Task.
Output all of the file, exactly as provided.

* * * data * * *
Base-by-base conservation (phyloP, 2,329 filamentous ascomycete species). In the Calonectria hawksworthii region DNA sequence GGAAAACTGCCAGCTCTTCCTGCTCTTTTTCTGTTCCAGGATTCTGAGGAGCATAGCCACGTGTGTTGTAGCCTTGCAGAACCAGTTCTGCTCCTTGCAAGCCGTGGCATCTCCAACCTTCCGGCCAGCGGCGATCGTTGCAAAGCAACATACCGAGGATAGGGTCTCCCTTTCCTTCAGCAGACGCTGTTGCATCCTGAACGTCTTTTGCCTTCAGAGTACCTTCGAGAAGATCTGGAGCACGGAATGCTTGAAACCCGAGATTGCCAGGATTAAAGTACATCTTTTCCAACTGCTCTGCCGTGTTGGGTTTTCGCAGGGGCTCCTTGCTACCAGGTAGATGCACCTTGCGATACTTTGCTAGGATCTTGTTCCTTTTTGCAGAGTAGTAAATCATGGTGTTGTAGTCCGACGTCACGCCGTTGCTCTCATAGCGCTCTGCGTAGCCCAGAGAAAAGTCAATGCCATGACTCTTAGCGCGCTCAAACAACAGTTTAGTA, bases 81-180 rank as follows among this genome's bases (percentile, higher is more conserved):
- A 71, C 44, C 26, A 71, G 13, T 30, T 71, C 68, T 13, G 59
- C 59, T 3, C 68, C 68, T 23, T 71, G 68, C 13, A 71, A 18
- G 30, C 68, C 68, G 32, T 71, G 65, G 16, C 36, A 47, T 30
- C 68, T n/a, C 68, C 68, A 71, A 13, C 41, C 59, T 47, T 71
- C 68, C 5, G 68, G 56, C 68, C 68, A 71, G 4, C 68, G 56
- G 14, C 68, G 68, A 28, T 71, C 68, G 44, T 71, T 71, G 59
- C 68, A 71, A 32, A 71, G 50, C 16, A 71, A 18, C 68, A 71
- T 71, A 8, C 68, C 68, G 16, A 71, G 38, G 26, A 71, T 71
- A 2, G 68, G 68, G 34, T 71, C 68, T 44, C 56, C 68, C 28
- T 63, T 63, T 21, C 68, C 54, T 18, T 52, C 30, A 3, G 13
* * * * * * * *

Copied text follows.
Base-by-base conservation (phyloP, 2,329 filamentous ascomycete species). In the Calonectria hawksworthii region DNA sequence GGAAAACTGCCAGCTCTTCCTGCTCTTTTTCTGTTCCAGGATTCTGAGGAGCATAGCCACGTGTGTTGTAGCCTTGCAGAACCAGTTCTGCTCCTTGCAAGCCGTGGCATCTCCAACCTTCCGGCCAGCGGCGATCGTTGCAAAGCAACATACCGAGGATAGGGTCTCCCTTTCCTTCAGCAGACGCTGTTGCATCCTGAACGTCTTTTGCCTTCAGAGTACCTTCGAGAAGATCTGGAGCACGGAATGCTTGAAACCCGAGATTGCCAGGATTAAAGTACATCTTTTCCAACTGCTCTGCCGTGTTGGGTTTTCGCAGGGGCTCCTTGCTACCAGGTAGATGCACCTTGCGATACTTTGCTAGGATCTTGTTCCTTTTTGCAGAGTAGTAAATCATGGTGTTGTAGTCCGACGTCACGCCGTTGCTCTCATAGCGCTCTGCGTAGCCCAGAGAAAAGTCAATGCCATGACTCTTAGCGCGCTCAAACAACAGTTTAGTA, bases 81-180 rank as follows among this genome's bases (percentile, higher is more conserved):
- A 71, C 44, C 26, A 71, G 13, T 30, T 71, C 68, T 13, G 59
- C 59, T 3, C 68, C 68, T 23, T 71, G 68, C 13, A 71, A 18
- G 30, C 68, C 68, G 32, T 71, G 65, G 16, C 36, A 47, T 30
- C 68, T n/a, C 68, C 68, A 71, A 13, C 41, C 59, T 47, T 71
- C 68, C 5, G 68, G 56, C 68, C 68, A 71, G 4, C 68, G 56
- G 14, C 68, G 68, A 28, T 71, C 68, G 44, T 71, T 71, G 59
- C 68, A 71, A 32, A 71, G 50, C 16, A 71, A 18, C 68, A 71
- T 71, A 8, C 68, C 68, G 16, A 71, G 38, G 26, A 71, T 71
- A 2, G 68, G 68, G 34, T 71, C 68, T 44, C 56, C 68, C 28
- T 63, T 63, T 21, C 68, C 54, T 18, T 52, C 30, A 3, G 13